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  #1 (permalink)  
Unread Feb 27th, 2012, 03:12 am
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Default How do you get the students THINKING in English?

How do you get the students THINKING in English?
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Unread Feb 29th, 2012, 09:01 am
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Default Re: How do you get the students THINKING in English?

This is something that can only come with a lot of practice, repetition and exposure. I usually start by learning the "thinking words" in their native tongue and echoing in English what they've just said. That point, when they are trying to gather their thoughts, is the moment when the brain will switch back to mother tongue.... so for instance, I had a lot of students going "eeee~to..." in Japanese, so I corrected them when I heard it and said "hmmm.." or "One moment." (I don't teach uh or um, as they will use it too much and sound like they are stuttering!)

Now that my students know "I'm thinking" phrases, they are switching back to Japanese far less.
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Unread Feb 29th, 2012, 08:29 pm
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Default Re: How do you get the students THINKING in English?

Tough question. I think it's just important to tell them they should be trying to think in English and not constantly translating. But it's hard. I'm pretty fluent in Japanese and when I come across a thought that I can't express in Japanese, my thought process turns back into English.
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Unread Feb 29th, 2012, 10:01 pm
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Default Re: How do you get the students THINKING in English?

Hi Arielhud,

That's a good tip. Roughly what level are these students and what level would you say this is good for?
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Unread Mar 2nd, 2012, 03:14 am
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Default Re: How do you get the students THINKING in English?

I don't think you can expect people to "think" spontaneously in the language until they are at a fairly advanced stage. However, I do think it's useful to get them to think through what they want to say before they actually say it - a technique I call silent planning, though I've also seen it called "Inner Voice". Basically, before the students say anything, you ask them to plan what they want to say in English. Say for example you want them to have a discussion on "What did you do at the weekend?". Before putting them into pairs you would ask them to close their eyes and visualise themselves having the conversation, thinking about what they want to say, what questions the other person might ask, how they would reply, etc. They are trying to get a mental image of the conversation, in English, but also to identify anything that they want to say and can't. After the visualisation, they then have a chance to ask you for the missing language, which goes up on the board, before they actually start talking.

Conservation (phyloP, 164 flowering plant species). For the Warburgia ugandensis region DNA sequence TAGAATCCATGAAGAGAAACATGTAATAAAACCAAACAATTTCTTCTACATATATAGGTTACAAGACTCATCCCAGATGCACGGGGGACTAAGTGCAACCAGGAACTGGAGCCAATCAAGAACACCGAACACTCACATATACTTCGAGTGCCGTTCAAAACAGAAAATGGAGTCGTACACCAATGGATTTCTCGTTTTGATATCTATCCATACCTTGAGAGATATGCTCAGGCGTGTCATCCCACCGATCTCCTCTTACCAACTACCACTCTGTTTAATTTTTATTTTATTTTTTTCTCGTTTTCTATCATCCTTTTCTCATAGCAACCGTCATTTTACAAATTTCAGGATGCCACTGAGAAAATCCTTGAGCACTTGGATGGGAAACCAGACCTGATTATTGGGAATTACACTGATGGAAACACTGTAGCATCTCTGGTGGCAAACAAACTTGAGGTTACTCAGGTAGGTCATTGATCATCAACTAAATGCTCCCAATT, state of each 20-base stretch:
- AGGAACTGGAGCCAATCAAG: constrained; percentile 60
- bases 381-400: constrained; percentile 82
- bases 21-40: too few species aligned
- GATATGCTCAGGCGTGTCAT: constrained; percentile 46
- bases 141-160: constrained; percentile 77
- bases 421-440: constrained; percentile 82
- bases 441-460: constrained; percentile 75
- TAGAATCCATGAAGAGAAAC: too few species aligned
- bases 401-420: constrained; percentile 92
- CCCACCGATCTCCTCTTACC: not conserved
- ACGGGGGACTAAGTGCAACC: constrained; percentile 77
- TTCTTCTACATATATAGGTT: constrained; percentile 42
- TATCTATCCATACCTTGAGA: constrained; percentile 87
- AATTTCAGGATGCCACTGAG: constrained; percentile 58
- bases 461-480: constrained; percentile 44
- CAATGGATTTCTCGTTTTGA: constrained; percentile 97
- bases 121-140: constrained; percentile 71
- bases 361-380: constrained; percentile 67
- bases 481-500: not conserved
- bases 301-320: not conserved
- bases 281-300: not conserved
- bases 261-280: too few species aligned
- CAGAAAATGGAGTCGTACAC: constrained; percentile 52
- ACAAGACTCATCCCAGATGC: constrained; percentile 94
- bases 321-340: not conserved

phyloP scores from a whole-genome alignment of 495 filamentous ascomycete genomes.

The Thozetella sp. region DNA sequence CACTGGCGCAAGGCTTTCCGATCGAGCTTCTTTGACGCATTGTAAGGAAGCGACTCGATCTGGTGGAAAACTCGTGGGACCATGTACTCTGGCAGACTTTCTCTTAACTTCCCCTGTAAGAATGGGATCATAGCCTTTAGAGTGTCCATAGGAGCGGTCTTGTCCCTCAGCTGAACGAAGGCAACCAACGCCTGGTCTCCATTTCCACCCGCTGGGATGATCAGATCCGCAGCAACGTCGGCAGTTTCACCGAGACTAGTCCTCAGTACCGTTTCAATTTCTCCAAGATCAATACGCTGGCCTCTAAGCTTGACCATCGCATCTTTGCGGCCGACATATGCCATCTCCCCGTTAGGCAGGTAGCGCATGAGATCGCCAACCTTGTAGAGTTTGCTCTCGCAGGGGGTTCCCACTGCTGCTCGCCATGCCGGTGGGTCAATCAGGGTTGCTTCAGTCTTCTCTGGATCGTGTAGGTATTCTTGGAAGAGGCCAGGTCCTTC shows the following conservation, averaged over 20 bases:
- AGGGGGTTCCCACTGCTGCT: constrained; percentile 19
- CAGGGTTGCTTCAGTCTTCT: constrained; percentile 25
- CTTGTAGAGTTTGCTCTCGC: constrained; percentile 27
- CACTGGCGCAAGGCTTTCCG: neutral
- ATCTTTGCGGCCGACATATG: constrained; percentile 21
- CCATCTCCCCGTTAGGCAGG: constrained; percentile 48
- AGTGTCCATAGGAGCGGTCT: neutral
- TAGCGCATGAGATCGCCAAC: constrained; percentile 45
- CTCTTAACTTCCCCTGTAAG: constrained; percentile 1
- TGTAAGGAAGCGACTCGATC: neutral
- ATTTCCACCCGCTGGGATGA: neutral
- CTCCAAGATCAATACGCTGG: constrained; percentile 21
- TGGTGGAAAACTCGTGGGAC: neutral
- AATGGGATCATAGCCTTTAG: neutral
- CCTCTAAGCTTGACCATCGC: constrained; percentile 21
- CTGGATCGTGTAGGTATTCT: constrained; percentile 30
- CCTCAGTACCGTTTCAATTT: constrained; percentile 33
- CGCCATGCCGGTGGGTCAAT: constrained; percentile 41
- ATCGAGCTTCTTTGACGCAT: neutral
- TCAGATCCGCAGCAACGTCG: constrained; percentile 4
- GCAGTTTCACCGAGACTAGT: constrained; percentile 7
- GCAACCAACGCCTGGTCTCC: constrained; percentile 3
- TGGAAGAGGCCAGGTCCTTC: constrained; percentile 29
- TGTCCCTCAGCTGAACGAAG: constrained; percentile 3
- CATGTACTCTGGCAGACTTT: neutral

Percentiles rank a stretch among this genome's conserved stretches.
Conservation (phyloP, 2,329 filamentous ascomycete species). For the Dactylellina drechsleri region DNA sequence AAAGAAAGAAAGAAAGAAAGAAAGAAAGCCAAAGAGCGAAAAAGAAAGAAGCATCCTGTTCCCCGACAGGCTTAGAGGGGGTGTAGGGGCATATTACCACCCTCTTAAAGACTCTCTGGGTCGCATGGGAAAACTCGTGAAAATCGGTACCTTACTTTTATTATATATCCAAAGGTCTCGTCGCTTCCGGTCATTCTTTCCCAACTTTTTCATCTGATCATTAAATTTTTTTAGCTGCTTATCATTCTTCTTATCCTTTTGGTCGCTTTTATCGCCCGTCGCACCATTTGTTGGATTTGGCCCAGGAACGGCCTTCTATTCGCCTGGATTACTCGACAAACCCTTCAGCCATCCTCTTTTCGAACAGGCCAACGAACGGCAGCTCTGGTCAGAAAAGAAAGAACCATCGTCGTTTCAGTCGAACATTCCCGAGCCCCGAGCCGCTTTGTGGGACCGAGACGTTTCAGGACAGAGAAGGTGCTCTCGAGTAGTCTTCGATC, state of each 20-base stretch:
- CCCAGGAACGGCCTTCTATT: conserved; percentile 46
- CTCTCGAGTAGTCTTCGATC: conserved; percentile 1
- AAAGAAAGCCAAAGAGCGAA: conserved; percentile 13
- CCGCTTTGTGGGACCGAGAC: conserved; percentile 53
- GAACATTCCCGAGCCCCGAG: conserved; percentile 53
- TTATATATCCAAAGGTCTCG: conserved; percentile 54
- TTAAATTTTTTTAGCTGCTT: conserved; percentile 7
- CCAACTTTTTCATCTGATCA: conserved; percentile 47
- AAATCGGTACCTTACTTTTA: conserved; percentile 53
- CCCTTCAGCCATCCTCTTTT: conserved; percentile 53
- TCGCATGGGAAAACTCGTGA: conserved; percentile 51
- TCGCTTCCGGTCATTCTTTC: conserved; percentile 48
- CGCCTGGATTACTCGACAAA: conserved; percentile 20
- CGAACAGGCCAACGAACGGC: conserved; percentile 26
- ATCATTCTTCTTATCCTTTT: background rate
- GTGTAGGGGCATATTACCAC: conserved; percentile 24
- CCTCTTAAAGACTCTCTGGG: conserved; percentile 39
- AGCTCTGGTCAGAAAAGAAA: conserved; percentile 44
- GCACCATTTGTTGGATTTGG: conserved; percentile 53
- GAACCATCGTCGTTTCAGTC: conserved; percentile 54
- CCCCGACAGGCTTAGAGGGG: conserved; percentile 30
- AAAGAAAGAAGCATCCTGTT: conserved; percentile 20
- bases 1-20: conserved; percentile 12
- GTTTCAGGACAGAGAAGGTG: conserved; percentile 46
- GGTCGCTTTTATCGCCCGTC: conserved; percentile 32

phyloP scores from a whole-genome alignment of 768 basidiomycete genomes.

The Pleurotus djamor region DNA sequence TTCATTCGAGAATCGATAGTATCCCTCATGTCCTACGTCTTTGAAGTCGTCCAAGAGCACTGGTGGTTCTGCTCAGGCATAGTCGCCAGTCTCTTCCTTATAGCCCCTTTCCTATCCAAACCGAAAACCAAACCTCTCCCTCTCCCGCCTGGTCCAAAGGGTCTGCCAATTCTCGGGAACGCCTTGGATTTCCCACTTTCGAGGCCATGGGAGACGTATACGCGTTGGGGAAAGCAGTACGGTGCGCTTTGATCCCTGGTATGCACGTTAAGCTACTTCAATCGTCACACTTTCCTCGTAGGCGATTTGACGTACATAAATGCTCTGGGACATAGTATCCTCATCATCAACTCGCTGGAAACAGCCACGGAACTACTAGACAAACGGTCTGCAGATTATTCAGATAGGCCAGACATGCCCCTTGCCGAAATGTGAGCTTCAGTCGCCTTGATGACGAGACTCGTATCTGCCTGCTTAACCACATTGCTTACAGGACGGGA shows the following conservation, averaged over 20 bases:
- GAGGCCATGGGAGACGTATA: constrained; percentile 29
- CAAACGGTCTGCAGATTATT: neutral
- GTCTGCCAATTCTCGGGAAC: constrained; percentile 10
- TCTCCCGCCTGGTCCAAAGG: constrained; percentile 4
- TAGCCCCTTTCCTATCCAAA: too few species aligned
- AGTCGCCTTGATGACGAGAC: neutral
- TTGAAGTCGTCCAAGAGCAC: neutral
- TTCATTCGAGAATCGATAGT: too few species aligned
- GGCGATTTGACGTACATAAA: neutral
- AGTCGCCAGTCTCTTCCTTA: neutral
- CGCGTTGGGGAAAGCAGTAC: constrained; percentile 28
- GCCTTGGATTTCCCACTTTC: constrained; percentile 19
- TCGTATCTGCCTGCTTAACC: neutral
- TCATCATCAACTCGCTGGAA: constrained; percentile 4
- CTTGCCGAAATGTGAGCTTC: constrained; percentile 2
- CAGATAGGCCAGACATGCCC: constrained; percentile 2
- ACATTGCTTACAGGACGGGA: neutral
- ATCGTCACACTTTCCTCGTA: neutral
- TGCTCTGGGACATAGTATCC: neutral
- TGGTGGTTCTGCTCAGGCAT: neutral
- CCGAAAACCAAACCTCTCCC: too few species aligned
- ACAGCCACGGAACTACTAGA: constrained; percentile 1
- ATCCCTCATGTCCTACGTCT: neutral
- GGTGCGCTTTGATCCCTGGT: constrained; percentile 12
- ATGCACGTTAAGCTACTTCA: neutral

This is very similar to what a lot of sports people do - tennis players for example may visualise hitting the ball perfectly - the idea being, that if the brain creates a mental image of how the action "feels", the body will carry it out automatically in the real situation. I'm trying to get the students to do much the same thing.
The example I've given presumes a certain level, but I start the work right at beginners level - even when I'm doing repetition work, I ask the learners to repeat the utterance silently in their minds before repeating it chorally - again, to create the mental "feel" of the language.
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Unread May 11th, 2012, 01:40 am
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Default Re: How do you get the students THINKING in English?

I currently prepare Chinese students for IELTS and they have that habit of uttering certain phrases in Chinese when they can't speak on during the test.
- wo wang le = I forgot
- shemme shuo = How do you say...
- ne ge ne ge ne ge = er er er
I teach them to say these in English. It helps.
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Unread May 18th, 2012, 09:14 am
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Default Re: How do you get the students THINKING in English?

I agree with all the above and also want to add that thinking in a language other than your own really only happens naturally...and after a lot of exposure to that language. It can't be forced but asking students to think through what they want to say in English before they say it helps a lot.

I always ask my students to try not to translate in their heads but you can literally see them doing it in the beginning. It stops after a while of constant exposure to English. And although, I don't think that it is realistic to say that teachers should only ever speak in English in their classes, it does help if students hear lots of English and very little of their mother tongue during class.

I sometimes ask students to actively "think" in English during one whole hour every day if they can handle it. This means literally talking to themselves in their own heads for an hour a day. It's easy in the car, while you're brushing your teeth, waiting for the bus, exercising etc.. Some like this exercise and some don't. Don't force it, it'll come on its own.
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